The doas command provides a way to perform commands as another user. It aims to be a a simplified and lightweight replacement for sudo. The doas tool was originally written for OpenBSD by Ted Unangst. OpenDoas is a port of doas for Linux, which is available as the package.
USE flags for app-admin/doas Run commands as super/another user (alt sudo) (unofficial port from OpenBSD)
emerge --ask app-admin/doas
The doas tool is configured by the ruleset specified in /etc/doas.conf. By using an empty configuration file the default ruleset will be applied which denies all actions.
Create a empty /etc/doas.conf file:
Set the recommended ownership and permissions for the /etc/doas.conf file:
chown -c root:root /etc/doas.conf
chmod -c 0400 /etc/doas.conf
A simple skeleton configuration could be to specify a rule which allows all users in the wheel group to perform any action as root.
It's also possible to deny certain actions to specified users. The ruleset is evaluated in a hierarchical manner, thus adding a new rule can override the previous one:
deny larry cmd fdisk
The user larry is part of the wheel group and therefore may perform actions available to root, but the second rule denies this user access to the fdisk command.
The nopass keyword provides the ability for users in a certain group to perform elevated actions without having to enter a password:
permit nopass :wheel
Due to OpenBSD-specific kernel API required by doas to set and clear timeouts, the persist feature is disabled by default in the OpenDoas port.
Using the persist keyword doas can remember an authenticated user and will not require confirmation by password for a time period of five minutes after the last doas command was entered in the terminal window:
permit persist :wheel
Note: Persist support is enabled via the
persist USE flag on
The doas tool allows the creation of rules which only apply to certain commands.
A rule can be specified to allow a certain user to use a command only available to root:
permit nopass larry cmd /sbin/reboot
For security reasons, OpenDoas recommends specifying absolute paths like shown above. However, doas can use the target user's PATH in execution. When configuring
permit nopass larry cmd reboot instead, larry does not need to specify the directory path.
This allows the user larry to execute doas /sbin/reboot without having to enter a password. This may allow users to use restricted commands without providing complete root access.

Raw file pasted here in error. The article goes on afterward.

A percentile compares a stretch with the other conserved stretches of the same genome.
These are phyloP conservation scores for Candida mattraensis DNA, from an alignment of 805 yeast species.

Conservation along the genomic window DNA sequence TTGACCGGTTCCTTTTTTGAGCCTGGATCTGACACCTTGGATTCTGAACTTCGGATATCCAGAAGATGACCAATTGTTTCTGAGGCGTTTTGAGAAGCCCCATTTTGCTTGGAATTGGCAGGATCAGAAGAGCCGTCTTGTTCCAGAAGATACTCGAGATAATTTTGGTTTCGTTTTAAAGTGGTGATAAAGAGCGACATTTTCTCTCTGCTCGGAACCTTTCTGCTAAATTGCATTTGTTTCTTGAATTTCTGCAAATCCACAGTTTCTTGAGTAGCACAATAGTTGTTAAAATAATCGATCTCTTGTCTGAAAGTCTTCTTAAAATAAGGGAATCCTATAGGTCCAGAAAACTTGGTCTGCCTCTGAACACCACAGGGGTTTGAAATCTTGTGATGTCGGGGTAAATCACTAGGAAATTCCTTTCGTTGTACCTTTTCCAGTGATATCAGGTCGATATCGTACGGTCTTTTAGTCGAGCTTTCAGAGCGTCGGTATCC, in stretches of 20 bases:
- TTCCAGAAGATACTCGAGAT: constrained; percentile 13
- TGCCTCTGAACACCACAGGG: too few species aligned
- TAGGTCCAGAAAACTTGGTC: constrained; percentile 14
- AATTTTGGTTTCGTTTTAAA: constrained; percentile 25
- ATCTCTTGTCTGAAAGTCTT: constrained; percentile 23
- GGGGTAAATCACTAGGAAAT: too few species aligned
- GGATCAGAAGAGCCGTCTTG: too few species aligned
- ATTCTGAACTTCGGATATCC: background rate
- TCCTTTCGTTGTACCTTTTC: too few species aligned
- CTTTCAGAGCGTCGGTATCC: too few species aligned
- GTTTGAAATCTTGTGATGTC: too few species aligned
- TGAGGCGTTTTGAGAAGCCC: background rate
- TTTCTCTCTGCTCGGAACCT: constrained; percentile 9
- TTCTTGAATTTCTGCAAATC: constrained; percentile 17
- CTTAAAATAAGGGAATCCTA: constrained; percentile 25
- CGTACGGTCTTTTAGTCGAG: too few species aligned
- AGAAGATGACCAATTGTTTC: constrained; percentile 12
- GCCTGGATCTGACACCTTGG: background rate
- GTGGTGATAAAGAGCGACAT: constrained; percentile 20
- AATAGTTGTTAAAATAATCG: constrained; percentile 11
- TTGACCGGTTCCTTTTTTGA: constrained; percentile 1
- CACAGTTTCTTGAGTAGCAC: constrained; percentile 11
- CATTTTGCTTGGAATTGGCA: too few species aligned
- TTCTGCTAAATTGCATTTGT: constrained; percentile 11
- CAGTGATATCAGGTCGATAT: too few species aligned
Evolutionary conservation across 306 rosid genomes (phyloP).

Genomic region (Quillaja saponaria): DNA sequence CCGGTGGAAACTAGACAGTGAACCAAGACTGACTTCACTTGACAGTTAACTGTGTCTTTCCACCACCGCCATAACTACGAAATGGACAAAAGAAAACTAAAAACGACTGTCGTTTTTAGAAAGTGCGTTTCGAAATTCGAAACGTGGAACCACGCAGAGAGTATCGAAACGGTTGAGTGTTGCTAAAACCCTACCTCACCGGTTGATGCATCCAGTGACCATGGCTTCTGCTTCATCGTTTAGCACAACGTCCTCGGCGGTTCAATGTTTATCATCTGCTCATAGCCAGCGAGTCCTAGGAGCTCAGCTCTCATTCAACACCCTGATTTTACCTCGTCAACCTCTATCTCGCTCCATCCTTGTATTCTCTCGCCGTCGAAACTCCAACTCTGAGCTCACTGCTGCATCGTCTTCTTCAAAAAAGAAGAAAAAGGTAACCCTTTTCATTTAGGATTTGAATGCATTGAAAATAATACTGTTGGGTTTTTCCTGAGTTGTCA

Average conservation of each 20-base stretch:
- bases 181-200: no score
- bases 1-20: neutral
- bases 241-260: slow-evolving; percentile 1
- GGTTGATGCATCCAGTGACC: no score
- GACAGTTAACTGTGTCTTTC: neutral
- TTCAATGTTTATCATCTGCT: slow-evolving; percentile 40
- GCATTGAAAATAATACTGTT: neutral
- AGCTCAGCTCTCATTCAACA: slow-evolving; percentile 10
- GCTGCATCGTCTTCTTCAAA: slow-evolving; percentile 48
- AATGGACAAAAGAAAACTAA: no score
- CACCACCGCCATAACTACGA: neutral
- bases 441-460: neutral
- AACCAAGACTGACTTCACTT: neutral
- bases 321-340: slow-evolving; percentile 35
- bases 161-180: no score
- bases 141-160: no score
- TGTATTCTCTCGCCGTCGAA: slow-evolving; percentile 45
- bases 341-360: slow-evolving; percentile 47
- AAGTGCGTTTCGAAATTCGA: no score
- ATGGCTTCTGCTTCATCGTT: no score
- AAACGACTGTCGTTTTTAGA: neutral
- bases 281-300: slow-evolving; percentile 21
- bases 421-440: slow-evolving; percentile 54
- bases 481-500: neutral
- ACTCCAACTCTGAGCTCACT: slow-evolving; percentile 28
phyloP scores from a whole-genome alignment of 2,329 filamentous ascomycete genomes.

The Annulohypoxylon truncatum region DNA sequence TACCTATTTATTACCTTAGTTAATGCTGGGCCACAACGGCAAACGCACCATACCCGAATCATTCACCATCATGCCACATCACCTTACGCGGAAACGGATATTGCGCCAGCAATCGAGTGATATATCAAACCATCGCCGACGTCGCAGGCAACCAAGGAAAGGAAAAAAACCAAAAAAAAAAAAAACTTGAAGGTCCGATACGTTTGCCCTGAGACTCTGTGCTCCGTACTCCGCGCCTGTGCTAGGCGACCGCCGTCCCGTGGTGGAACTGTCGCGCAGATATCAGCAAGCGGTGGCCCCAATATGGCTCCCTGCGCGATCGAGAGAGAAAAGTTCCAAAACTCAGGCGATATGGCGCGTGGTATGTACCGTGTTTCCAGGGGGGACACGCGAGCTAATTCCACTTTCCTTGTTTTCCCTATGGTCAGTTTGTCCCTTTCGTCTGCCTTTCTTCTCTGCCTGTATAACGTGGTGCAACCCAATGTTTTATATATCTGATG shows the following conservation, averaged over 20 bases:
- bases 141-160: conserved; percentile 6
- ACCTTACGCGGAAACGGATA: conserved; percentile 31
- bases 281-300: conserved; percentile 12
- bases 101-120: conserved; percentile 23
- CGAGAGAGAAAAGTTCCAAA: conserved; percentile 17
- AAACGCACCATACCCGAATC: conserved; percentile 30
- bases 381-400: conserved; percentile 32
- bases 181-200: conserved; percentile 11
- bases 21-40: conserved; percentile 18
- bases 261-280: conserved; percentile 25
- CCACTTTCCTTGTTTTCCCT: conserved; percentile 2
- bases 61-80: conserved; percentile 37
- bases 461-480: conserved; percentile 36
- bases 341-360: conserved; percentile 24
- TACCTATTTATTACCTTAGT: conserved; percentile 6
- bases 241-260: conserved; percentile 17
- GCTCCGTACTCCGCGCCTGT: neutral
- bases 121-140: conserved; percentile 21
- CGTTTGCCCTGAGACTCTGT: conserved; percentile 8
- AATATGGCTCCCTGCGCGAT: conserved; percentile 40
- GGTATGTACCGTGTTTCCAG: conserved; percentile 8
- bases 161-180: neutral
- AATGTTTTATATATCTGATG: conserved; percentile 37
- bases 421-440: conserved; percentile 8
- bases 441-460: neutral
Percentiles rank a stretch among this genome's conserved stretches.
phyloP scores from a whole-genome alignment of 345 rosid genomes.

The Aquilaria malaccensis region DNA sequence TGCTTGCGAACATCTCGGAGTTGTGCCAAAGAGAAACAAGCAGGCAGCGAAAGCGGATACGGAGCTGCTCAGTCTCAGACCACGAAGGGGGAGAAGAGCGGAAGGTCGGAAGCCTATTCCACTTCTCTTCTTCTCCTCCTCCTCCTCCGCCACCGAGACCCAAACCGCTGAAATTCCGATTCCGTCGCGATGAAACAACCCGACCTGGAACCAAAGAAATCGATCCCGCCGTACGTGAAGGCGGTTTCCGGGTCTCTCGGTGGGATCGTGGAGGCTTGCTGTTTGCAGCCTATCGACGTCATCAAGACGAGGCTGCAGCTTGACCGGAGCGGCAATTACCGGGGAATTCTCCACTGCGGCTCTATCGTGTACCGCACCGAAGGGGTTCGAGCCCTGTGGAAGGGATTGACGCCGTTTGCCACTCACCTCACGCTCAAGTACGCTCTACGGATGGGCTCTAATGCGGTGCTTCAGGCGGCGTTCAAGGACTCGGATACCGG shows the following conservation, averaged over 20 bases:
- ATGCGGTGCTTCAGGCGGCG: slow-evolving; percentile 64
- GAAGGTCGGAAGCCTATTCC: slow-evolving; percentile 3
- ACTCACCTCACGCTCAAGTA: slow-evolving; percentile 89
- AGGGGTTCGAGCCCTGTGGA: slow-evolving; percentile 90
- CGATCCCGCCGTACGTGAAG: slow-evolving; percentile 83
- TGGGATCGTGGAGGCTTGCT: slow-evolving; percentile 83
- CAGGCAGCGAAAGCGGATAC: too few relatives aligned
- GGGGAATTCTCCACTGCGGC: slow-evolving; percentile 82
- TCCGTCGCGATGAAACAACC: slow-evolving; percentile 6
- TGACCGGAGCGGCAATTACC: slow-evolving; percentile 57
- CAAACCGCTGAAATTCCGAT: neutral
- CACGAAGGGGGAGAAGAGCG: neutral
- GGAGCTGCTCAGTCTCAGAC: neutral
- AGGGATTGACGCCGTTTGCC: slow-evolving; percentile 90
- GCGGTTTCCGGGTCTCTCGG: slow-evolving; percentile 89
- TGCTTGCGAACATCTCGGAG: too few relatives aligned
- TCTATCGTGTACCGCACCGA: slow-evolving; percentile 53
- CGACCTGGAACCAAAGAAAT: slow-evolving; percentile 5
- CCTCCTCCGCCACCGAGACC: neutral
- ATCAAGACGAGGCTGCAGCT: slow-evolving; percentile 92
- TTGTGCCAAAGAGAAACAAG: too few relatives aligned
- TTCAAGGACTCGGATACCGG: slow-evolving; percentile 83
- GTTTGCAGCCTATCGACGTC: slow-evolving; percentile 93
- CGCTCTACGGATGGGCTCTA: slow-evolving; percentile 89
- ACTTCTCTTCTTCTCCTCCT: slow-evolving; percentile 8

A configuration file can be tested as follows:
doas -C /etc/doas.conf
Specifying a command to test if the currently running user has permissions to perform a specific command:
doas -C /etc/doas.conf cat
This test will output deny if the currently running user does not have the permissions to execute the cat command.
Permissions can be checked for a specified user via:
doas -C /etc/doas.conf cat -u larry
If the user larry has permissions to access cat it may output permit.
The doas can not only be used to perform actions with root privileges, it also allows to target certain users and groups. The syntax to distinguish between groups (like :wheel) and users (like larry) is a leading colon.
permit nopass larry as postgres
By adding this rule, the user larry is allowed to perform actions as the postgres user without having to enter a password.
Bash tab completion
By default bash will only tab complete files and directories within the current or referenced directory. To tell bash to complete arguments as if they were separate commands (also leveraging the tab completion settings of other commands) the following can be added to either the users .bashrc, or the global /etc/bashrc.
# Configure completion for doas
# -c : Complete arguments as if they were commands
# (eg: `doas emer<tab>` -> `doas emerge`)
# (eg: `doas dd status=p<tab>` -> `doas dd status=progress`)
# -f : Complete arguments as if they were directory names (default behaviour)
# (eg: `doas /bi<tab>` -> `doas /bin/`)
complete -cf doas
The doas command can be used like sudo:
doas emerge -uDN @world
See doas(1) for more information.
- su — used to adopt the privileges of other users from the system
- sudo — provides a simple and secure way to configure privilege escalation